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Your client’s next vacation home shouldn’t break the bank. Here’s how to find their second place of refuge without burning a hole in their pocket.
August 2, 2019

Fabulously Inexpensive Vacation Homes and How to Find Them

by The CE Shop Team

Hunting for Your Client's Next Vacation Home Shouldn't be a Struggle...Even if it's on a Budget.

Finding your client’s second vacation home is as easy as finding a pin in a haystack while simultaneously receiving root canal surgery by a one-eyed Tortugan pirate named Lars who doesn’t believe in novocaine injections (“Arggh, more rum t' soothe th' pain”). Essentially, it’s impossibly hard and tremendously painful. What’s worse is finding a getaway spot on a budget. 

While this arduous task seems, well, arduous, options do exist. We break down how and where to find these homes so you don’t lose your eyes or teeth in the process. 

Step 1: Assess Budget

Before you start any vacation home searches for clients, you need to understand their disposable income. The best thing to do is to find out the maximum and minimum they are willing to spend. Once you have this established range, you can aggressively attack the search with more precision and certainty knowing their purchasing capabilities. 

Steps 2: What Are They Looking For

Do they want a beach house or a lodge on the slopes? Are they okay with saving a few bucks and staring into a McDonald’s drive-thru window five minutes from the beach, or do they want to shell out more clams and upgrade their view? 

These needs may be broad or highly specific. Obviously, as specificity increases, so too will the costs. What we suggest is to ask them what their top 4-5 needs or wants would be, listing the first choice as their “utmost need” while their fifth choice is something "they want, but can live without". This will help you know their “Maslowian Needs”, at least when it comes to their vacation home.

Step 3: Research and Discovery

This is the most difficult part and may require instituting a referral program with other agents in states where you are not licensed*. Regardless of locale, ample research is necessary to find your client’s second home. Here is a list of cities to help get you started.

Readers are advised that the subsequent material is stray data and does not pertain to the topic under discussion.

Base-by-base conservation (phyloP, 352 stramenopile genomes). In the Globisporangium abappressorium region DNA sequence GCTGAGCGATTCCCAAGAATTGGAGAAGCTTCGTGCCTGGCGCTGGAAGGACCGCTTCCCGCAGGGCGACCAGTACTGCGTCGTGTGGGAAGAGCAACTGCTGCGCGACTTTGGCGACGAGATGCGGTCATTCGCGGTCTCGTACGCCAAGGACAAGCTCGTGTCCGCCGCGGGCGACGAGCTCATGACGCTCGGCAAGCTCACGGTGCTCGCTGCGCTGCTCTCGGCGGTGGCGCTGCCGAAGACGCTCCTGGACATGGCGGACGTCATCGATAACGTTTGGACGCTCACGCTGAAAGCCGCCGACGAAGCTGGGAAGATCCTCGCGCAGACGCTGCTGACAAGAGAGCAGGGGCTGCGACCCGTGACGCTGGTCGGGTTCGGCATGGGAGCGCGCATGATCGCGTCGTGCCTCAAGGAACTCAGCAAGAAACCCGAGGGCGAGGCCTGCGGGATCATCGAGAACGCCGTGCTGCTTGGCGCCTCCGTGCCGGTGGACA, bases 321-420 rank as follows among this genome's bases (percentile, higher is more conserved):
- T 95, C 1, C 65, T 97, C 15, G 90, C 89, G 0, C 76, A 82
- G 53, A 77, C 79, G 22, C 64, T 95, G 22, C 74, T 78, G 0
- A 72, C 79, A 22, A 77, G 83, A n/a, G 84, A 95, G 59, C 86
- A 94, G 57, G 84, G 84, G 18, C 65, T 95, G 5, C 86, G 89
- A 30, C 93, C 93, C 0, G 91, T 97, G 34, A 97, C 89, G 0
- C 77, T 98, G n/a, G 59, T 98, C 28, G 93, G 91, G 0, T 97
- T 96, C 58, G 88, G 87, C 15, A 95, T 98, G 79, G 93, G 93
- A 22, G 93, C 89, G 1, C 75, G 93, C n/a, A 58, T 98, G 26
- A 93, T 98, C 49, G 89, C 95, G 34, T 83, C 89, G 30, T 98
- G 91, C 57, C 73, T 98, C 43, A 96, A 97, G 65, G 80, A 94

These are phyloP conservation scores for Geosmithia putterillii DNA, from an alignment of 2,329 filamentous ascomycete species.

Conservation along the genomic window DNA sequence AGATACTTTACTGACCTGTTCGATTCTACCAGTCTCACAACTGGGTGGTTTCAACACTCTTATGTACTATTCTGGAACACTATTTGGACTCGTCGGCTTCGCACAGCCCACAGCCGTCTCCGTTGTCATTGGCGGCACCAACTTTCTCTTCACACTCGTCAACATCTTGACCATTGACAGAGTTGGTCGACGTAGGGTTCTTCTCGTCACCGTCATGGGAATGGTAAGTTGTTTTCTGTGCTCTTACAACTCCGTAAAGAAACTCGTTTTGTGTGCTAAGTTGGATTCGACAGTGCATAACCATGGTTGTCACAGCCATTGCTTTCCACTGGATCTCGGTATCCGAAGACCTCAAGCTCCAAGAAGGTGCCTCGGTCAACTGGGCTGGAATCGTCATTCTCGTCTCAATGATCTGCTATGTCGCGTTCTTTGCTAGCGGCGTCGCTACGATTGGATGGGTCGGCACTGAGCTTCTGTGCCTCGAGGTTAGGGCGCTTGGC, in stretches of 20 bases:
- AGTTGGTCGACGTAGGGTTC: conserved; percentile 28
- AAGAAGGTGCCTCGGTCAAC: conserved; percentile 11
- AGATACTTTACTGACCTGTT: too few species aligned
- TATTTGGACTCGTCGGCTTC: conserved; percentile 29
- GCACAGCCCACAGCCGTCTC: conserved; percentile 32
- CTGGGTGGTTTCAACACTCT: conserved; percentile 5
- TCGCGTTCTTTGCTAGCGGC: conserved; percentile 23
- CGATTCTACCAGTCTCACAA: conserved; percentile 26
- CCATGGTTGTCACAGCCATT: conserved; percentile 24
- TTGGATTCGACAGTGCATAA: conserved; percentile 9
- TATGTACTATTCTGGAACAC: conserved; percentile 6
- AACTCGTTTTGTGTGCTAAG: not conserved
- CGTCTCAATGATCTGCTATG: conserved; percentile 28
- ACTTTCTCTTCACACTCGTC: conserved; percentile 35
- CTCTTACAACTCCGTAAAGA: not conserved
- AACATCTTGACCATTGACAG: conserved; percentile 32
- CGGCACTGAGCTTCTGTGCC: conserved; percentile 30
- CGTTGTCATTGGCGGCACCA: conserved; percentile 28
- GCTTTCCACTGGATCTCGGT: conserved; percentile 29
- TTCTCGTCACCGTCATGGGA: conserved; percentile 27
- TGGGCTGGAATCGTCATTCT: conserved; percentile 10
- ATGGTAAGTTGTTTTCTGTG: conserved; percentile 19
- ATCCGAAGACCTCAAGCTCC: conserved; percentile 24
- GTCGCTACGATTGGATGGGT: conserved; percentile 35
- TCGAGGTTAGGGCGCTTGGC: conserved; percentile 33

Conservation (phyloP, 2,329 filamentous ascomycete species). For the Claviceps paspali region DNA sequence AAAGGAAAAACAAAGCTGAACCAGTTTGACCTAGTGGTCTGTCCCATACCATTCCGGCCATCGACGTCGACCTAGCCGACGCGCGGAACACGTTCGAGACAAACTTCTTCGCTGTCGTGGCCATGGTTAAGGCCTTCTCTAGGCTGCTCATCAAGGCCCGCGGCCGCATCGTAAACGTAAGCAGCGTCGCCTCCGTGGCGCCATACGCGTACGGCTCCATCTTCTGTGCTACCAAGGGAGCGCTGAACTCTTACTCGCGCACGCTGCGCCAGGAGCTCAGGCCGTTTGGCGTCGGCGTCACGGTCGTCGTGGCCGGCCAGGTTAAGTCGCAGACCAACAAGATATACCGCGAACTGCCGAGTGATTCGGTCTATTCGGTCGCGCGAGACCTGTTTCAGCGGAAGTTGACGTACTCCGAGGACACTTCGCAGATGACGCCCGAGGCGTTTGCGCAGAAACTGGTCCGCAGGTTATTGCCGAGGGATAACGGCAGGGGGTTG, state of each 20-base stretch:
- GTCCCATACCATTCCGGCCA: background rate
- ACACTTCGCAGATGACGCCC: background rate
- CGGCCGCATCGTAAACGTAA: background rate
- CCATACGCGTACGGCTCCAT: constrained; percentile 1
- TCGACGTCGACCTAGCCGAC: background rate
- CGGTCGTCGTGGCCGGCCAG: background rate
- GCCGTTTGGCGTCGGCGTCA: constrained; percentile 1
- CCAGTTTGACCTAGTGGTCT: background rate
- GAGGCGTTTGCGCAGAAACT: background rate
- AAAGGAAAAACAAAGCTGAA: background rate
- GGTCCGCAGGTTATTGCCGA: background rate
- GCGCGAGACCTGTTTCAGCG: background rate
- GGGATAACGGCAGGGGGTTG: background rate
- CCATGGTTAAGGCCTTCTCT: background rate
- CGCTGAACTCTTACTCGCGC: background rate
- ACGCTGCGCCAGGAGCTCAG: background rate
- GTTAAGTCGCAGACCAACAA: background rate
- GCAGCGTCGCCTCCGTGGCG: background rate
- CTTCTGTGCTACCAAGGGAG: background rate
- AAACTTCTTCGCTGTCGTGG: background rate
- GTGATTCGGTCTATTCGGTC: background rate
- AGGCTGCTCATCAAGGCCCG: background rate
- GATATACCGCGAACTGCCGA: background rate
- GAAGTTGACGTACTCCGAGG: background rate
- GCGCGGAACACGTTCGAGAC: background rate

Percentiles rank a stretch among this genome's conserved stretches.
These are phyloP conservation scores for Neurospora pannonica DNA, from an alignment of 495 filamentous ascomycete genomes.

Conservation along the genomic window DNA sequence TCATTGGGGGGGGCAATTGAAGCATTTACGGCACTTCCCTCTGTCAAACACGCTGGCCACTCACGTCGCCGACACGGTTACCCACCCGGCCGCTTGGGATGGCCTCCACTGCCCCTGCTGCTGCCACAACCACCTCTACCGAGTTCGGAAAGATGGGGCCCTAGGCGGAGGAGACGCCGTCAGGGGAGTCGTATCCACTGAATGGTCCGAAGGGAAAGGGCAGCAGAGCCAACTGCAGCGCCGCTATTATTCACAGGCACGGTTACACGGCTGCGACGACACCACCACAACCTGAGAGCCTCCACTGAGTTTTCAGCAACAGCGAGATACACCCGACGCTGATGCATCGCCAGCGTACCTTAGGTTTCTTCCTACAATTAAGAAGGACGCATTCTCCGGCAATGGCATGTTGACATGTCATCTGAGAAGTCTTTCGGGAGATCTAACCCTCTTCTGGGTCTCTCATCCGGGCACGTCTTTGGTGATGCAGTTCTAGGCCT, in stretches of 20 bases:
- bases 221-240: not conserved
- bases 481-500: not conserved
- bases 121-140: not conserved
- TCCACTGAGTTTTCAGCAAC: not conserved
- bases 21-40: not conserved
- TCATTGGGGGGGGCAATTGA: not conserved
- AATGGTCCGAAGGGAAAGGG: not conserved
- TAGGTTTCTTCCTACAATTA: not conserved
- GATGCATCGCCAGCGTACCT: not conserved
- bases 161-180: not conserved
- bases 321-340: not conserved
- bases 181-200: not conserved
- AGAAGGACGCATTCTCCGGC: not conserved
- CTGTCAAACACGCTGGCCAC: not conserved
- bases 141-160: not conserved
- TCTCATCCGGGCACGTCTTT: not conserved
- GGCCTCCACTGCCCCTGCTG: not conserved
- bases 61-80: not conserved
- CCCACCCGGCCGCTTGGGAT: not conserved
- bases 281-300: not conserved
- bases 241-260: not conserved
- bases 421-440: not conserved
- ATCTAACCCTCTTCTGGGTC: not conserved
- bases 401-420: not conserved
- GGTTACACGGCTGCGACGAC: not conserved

• Coos Bay, Oregon
  • Gulf Shores, Alabama
  • Stuart, Florida
  • Virginia Beach, Virginia
  • Port St. Lucie, Florida
  • Brian Head, UT
  • Kellogg, Idaho
  • Corpus Christi, Texas
  • Jackson, Georgia
  • Palm Bay, Florida
  • Valley, Arizona
  • Mount Jackson, VA
  • Ocean City, Maryland
  • Asheville, North Carolina
  • Medford, Oregon
  • Iron River, Michigan
  • Sun City, Arizona
  • Mobile, Alabama
  • Delray Beach, Florida
  • Hobe Sound, Florida
  • Mansfield, Ohio
  • Bay St. Louis, Mississippi
  • LaPorte, Texas
  • Malone, NY

If you continually have clients wanting to move to these areas, we suggest getting licensed in these areas. Many of these states have reciprocity, making it easy to become multi-state licensees.

*Not every state allows for this transaction. Please check with your state’s real estate commission for more information regarding legality.

Step 4: Present with Transparency

When you present options to your clients, make sure to be as straightforward as possible. There’s a good chance they think their money will go further than it actually will. Remember to refer back to the rankings made in Step 2. This gives validity and creates a proper perspective when presenting potential vacation homes. But more importantly, you don’t want to leave out details and have them complain or fire you after seeing or purchasing the home.

If you follow these rules while instituting other constructs appropriate to your brokerage, you’ll engage your clients, while making your hunt for their next vacation home as stress-free as possible. Good luck with the search, and try not to lose an eye or your teeth in the quest to find your clients’ next vacation abode. 

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